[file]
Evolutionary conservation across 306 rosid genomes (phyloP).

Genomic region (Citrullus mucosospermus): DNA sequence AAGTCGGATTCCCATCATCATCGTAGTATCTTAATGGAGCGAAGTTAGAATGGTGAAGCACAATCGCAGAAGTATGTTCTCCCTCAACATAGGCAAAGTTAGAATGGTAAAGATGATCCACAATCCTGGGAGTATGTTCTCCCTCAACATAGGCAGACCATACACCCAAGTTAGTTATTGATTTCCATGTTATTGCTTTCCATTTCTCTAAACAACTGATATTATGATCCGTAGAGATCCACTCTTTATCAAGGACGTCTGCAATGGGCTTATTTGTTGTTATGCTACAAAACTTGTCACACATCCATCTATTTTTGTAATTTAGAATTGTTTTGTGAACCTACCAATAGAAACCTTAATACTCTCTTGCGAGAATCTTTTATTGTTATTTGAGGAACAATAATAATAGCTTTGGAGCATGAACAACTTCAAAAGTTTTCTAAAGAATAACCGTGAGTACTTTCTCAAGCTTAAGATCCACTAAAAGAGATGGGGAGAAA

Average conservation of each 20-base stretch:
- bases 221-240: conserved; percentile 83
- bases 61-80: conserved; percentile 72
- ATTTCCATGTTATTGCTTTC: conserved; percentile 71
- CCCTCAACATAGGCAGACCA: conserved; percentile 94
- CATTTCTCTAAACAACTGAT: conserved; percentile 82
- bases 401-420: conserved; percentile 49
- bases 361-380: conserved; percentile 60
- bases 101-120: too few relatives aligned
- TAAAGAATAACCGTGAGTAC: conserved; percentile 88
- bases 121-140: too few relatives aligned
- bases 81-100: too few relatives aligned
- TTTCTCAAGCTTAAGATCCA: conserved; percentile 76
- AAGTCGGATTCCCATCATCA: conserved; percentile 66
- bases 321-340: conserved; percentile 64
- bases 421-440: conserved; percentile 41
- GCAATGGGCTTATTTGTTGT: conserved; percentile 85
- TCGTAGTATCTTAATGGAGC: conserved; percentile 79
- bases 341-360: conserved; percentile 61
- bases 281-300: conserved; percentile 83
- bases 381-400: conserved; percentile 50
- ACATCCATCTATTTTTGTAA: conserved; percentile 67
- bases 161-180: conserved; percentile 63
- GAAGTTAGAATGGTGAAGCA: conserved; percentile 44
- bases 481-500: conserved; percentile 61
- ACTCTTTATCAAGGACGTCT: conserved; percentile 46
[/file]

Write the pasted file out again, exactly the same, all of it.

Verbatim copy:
Evolutionary conservation across 306 rosid genomes (phyloP).

Genomic region (Citrullus mucosospermus): DNA sequence AAGTCGGATTCCCATCATCATCGTAGTATCTTAATGGAGCGAAGTTAGAATGGTGAAGCACAATCGCAGAAGTATGTTCTCCCTCAACATAGGCAAAGTTAGAATGGTAAAGATGATCCACAATCCTGGGAGTATGTTCTCCCTCAACATAGGCAGACCATACACCCAAGTTAGTTATTGATTTCCATGTTATTGCTTTCCATTTCTCTAAACAACTGATATTATGATCCGTAGAGATCCACTCTTTATCAAGGACGTCTGCAATGGGCTTATTTGTTGTTATGCTACAAAACTTGTCACACATCCATCTATTTTTGTAATTTAGAATTGTTTTGTGAACCTACCAATAGAAACCTTAATACTCTCTTGCGAGAATCTTTTATTGTTATTTGAGGAACAATAATAATAGCTTTGGAGCATGAACAACTTCAAAAGTTTTCTAAAGAATAACCGTGAGTACTTTCTCAAGCTTAAGATCCACTAAAAGAGATGGGGAGAAA

Average conservation of each 20-base stretch:
- bases 221-240: conserved; percentile 83
- bases 61-80: conserved; percentile 72
- ATTTCCATGTTATTGCTTTC: conserved; percentile 71
- CCCTCAACATAGGCAGACCA: conserved; percentile 94
- CATTTCTCTAAACAACTGAT: conserved; percentile 82
- bases 401-420: conserved; percentile 49
- bases 361-380: conserved; percentile 60
- bases 101-120: too few relatives aligned
- TAAAGAATAACCGTGAGTAC: conserved; percentile 88
- bases 121-140: too few relatives aligned
- bases 81-100: too few relatives aligned
- TTTCTCAAGCTTAAGATCCA: conserved; percentile 76
- AAGTCGGATTCCCATCATCA: conserved; percentile 66
- bases 321-340: conserved; percentile 64
- bases 421-440: conserved; percentile 41
- GCAATGGGCTTATTTGTTGT: conserved; percentile 85
- TCGTAGTATCTTAATGGAGC: conserved; percentile 79
- bases 341-360: conserved; percentile 61
- bases 281-300: conserved; percentile 83
- bases 381-400: conserved; percentile 50
- ACATCCATCTATTTTTGTAA: conserved; percentile 67
- bases 161-180: conserved; percentile 63
- GAAGTTAGAATGGTGAAGCA: conserved; percentile 44
- bases 481-500: conserved; percentile 61
- ACTCTTTATCAAGGACGTCT: conserved; percentile 46